According to the NHTSA, motorcycle deaths in the United States dropped by 16% in 2009 compared to the number of deaths in 2008. With 4,462 deaths in 2009 and 5,312 deaths in 2008, this makes for the first time motorcycle death tolls have dropped in the past decade; however federal officials are reluctant to call this a victory in rider safety.
“While we are pleased that the number of motorcycling fatalities dropped dramatically in 2009, a one-year drop isn’t a trend. We need to determine why, and ensure that the decline continues,” said Ed Moreland, AMA Senior Vice President for Government Relations.
Reluctant to mark a trend from one data point, Moreland’s concern stems from the fact that vehicle deaths across the country also fell by 9.7%, and of course these figures are occurring during one of the worst economic recessions, which saw new motorcycle sales freeze, and “staycations” becoming the trend on holiday weekends.
The Motorcycle Industry Council is quick to point out however that it believes that 5% or 1.5 billion more miles were traveled by motorcycle in 2009 than in 2008, meaning the deaths per miles traveled figure has dropped significantly over the past year. While no one is saying it, the most logical conclusion is that the economy’s devastating affects on consumer spending, and almost complete elimination of easy-to-access financing has drastically impacted the ability of new riders to purchase machines that they are not capable of safely operating.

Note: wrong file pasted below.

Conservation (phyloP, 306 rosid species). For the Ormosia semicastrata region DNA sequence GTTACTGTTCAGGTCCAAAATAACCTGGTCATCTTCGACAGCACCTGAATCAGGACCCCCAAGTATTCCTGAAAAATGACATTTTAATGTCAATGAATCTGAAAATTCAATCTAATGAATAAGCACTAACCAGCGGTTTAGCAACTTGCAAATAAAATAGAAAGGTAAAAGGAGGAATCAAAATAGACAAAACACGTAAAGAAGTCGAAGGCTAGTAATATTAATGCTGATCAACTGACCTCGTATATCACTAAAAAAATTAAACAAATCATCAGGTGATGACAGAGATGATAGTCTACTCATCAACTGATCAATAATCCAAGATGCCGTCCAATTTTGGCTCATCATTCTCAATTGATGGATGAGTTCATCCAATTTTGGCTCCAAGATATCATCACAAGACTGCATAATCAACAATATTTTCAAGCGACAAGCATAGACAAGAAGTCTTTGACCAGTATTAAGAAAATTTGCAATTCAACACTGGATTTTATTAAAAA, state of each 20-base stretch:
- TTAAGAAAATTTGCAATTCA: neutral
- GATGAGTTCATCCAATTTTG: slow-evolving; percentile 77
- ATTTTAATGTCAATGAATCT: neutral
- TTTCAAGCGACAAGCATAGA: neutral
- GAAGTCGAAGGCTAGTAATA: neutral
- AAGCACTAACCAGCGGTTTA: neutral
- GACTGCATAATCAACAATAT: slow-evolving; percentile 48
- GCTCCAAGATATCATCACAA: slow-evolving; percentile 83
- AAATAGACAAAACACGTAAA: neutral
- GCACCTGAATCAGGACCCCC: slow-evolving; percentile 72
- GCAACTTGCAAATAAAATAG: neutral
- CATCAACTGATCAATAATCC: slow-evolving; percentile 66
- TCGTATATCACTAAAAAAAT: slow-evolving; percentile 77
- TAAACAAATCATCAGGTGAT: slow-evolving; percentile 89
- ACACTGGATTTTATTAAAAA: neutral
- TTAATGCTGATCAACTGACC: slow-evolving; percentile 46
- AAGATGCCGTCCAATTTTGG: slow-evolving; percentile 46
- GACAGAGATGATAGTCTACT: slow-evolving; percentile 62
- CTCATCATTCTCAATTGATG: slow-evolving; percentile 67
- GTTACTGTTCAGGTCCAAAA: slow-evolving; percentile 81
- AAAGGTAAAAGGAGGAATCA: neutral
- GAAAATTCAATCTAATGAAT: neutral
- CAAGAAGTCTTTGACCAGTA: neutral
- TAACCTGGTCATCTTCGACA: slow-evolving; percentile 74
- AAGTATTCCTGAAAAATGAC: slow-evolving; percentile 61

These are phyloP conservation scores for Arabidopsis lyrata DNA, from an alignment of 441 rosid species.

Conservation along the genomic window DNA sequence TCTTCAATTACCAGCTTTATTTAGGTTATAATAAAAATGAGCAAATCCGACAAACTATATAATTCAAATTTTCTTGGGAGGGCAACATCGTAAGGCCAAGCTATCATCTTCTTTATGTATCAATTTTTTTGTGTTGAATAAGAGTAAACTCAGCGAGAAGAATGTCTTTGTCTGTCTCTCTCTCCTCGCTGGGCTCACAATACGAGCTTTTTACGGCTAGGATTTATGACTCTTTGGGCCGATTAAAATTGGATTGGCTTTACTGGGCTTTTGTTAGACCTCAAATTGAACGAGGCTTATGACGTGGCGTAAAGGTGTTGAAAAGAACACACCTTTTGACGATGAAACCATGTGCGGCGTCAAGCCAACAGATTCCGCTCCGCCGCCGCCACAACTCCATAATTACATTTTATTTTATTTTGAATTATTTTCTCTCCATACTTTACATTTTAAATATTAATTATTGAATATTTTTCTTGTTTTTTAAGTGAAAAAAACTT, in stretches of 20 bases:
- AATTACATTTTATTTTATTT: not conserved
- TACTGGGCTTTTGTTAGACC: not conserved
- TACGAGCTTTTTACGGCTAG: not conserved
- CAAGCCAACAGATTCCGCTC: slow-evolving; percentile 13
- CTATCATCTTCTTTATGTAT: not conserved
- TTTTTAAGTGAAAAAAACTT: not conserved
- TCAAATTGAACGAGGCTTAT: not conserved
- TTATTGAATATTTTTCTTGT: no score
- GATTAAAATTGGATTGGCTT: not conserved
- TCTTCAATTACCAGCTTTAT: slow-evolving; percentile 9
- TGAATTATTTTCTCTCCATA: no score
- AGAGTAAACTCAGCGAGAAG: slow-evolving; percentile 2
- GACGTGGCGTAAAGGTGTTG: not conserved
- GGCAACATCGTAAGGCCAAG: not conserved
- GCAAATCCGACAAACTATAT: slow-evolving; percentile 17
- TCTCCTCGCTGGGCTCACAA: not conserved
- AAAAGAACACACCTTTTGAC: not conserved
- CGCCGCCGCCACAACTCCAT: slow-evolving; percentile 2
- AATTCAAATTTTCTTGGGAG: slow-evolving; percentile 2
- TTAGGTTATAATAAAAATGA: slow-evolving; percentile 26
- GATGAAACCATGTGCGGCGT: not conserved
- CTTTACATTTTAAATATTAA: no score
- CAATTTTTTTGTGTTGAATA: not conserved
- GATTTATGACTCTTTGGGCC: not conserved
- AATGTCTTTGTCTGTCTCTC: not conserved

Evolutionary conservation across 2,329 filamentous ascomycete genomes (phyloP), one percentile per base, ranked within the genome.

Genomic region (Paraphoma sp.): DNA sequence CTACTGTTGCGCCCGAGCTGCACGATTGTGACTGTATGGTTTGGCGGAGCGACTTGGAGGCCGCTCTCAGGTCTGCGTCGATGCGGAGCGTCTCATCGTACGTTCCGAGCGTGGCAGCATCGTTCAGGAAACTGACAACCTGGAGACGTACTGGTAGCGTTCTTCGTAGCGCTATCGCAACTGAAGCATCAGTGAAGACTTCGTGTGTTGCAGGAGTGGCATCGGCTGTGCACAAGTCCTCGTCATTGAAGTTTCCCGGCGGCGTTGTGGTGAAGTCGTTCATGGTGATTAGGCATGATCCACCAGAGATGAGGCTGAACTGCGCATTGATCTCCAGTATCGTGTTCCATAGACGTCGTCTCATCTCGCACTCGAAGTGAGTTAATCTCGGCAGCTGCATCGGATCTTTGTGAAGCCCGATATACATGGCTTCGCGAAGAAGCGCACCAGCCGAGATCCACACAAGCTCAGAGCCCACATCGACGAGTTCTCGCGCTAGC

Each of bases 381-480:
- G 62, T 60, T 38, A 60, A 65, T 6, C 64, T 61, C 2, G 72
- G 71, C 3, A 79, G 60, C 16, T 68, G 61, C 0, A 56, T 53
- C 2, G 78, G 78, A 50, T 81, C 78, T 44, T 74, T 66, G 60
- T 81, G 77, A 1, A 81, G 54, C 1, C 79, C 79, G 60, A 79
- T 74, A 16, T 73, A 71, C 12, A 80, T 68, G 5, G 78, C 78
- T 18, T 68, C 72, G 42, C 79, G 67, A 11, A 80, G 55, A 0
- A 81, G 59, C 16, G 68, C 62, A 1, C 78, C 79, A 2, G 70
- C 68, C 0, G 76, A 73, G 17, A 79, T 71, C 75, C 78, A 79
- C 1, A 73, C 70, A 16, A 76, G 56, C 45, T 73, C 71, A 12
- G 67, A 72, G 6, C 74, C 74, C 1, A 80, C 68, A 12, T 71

Whether or not that seemingly logical inference is true, the most disheartening statistic released is the number of alcohol related incidents that killed motorcyclists. Out of the 4,462 rider deaths, over a quarter involved alcohol imparment (1,314 in all), which means either the rider or driver of another vehicle in the accident was under the influence of alcohol when the fatality occurred.
Hoping to learn more about why motorcycles crash, the Federal government is undertaking its first investigation into motorcycle crash causes since 1981, with a program being run at Oklahoma State University. “The motorcycling community looks forward to receiving some real answers about motorcycle crashes and what causes them from the new federal crash causation study that is under way at Oklahoma State University (OSU) through the Oklahoma Transportation Center in Stillwater,” said Moreland. “Then we can put our heads together to find solutions, reduce crashes and save more lives.”